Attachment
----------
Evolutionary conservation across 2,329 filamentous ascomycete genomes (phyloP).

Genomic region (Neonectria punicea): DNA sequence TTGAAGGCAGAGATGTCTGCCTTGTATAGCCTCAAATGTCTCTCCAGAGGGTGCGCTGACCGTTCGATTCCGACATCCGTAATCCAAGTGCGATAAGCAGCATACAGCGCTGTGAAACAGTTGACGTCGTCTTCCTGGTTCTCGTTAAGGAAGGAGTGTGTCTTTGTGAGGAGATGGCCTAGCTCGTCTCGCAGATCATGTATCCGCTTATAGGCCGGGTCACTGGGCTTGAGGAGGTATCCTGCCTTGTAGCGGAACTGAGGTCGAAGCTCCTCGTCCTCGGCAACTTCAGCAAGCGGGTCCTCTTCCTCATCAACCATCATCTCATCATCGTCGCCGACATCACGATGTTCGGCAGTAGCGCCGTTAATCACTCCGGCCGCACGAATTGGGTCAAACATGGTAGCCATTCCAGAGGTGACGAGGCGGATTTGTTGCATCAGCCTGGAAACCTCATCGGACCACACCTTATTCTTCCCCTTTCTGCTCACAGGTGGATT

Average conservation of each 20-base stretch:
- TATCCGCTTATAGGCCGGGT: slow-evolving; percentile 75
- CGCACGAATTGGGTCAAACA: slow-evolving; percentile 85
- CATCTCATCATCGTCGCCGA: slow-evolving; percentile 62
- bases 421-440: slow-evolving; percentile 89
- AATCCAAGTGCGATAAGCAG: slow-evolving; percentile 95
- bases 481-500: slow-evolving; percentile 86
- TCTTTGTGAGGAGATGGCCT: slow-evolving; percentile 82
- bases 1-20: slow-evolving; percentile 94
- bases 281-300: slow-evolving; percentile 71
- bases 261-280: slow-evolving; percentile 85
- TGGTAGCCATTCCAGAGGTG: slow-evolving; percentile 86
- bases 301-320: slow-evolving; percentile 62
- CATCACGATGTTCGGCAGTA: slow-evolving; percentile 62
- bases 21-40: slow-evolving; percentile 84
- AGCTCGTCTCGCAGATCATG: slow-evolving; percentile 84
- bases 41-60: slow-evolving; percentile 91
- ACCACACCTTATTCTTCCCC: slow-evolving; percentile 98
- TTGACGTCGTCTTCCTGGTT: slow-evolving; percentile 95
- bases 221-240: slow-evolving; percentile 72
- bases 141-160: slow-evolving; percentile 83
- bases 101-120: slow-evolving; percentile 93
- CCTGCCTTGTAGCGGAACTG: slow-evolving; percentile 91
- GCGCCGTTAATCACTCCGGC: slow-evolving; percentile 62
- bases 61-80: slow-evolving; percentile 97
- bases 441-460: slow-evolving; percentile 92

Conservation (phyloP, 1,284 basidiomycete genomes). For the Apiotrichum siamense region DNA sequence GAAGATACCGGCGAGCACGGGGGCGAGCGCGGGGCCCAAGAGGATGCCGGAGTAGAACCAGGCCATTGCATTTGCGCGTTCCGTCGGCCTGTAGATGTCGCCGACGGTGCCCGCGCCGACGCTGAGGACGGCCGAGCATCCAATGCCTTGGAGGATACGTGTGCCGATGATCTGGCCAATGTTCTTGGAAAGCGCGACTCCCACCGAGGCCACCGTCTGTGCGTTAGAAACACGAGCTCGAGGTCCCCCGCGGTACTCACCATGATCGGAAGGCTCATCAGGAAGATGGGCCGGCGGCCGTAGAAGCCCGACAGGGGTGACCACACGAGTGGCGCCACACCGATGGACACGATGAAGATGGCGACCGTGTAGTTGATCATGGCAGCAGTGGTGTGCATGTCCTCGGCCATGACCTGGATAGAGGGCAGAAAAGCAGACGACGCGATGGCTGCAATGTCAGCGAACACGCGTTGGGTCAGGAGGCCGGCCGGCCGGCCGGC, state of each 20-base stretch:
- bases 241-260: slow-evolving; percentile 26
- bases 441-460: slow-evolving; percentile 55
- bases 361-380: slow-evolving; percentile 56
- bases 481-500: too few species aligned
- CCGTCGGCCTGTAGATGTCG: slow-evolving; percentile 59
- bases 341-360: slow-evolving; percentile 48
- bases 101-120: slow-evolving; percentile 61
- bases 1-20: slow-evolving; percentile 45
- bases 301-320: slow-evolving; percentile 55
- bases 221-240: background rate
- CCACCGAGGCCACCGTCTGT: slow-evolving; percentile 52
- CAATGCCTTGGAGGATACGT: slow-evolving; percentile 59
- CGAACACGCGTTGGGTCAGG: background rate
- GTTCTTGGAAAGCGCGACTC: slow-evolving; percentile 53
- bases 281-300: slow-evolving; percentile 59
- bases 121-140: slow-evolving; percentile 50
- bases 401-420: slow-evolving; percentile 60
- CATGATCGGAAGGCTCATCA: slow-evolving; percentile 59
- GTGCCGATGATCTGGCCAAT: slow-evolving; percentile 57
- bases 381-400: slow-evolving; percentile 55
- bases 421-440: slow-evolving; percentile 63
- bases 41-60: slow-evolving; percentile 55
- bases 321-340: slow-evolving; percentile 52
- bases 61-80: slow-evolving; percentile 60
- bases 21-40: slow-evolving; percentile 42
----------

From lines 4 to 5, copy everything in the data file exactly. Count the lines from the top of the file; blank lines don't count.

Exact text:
- TATCCGCTTATAGGCCGGGT: slow-evolving; percentile 75
- CGCACGAATTGGGTCAAACA: slow-evolving; percentile 85